3. 3. © 2007 Prentice Hall, Inc. All rights reserved. 16–3 L E A R N I N G O U T L I N E (cont’d)L E A R N I N G O U T L I N E (cont’d) Follow this Learning Outline as you read and study this chapter.Follow this Learning Outline as you read and study this chapter. Contemporary Theories of MotivationContemporary Theories of Motivation • Describe the three needs McClelland proposed as beingDescribe the three needs McClelland proposed as being present in work settings.present in work settings. • Explain how goal-setting and reinforcement theoriesExplain how goal-setting and reinforcement theories explain employee motivation.explain employee motivation. • Describe the job characteristics model as a way to designDescribe the job characteristics model as a way to design motivating jobs.motivating jobs. • Discuss the motivation implications of equity theory.Discuss the motivation implications of equity theory. • Contrast distributive justice and procedural justice.Contrast distributive justice and procedural justice. • Explain the three key linkages in expectancy theory andExplain the three key linkages in expectancy theory and their role in motivation.their role in motivation.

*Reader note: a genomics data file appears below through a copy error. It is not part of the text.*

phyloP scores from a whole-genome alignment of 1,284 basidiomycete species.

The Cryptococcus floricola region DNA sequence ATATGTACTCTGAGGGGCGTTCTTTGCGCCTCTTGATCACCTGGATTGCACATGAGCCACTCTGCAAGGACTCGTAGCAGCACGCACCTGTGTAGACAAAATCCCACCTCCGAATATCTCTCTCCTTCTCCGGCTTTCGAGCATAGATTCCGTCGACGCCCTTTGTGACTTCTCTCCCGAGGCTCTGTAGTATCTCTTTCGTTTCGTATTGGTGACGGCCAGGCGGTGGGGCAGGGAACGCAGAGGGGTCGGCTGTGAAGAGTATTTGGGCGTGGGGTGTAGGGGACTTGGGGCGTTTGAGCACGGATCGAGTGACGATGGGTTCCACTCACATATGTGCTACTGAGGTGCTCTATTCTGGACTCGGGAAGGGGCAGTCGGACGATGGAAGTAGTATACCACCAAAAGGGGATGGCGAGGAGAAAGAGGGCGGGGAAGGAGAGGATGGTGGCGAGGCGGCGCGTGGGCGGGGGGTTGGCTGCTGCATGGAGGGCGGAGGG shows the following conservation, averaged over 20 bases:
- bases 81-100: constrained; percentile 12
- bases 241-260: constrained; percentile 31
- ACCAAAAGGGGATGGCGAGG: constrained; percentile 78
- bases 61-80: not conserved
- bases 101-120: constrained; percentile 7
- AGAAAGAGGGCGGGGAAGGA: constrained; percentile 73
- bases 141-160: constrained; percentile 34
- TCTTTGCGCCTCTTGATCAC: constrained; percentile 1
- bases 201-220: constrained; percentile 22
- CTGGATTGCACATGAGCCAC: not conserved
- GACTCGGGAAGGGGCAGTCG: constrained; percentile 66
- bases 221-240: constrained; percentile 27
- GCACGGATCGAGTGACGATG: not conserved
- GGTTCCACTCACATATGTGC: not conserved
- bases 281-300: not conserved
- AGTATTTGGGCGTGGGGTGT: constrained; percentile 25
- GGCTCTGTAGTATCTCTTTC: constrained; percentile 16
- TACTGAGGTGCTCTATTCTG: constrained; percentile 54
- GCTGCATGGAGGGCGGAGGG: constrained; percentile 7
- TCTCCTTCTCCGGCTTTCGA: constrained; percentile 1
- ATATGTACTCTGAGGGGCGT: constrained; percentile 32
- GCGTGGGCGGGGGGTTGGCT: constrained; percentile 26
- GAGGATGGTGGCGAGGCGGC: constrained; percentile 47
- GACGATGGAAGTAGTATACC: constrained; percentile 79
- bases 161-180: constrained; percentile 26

4. 4. © 2007 Prentice Hall, Inc. All rights reserved. 16–4 L E A R N I N G O U T L I N E (cont’d)L E A R N I N G O U T L I N E (cont’d) Follow this Learning Outline as you read and study this chapter.Follow this Learning Outline as you read and study this chapter. Current Issues in MotivationCurrent Issues in Motivation • Describe the cross-cultural challenges of motivation.Describe the cross-cultural challenges of motivation. • Discuss the challenges managers face in motivatingDiscuss the challenges managers face in motivating unique groups of workers.unique groups of workers. • Describe open-book management, employee recognition,Describe open-book management, employee recognition, pay-for-performance, and stock option programs.pay-for-performance, and stock option programs.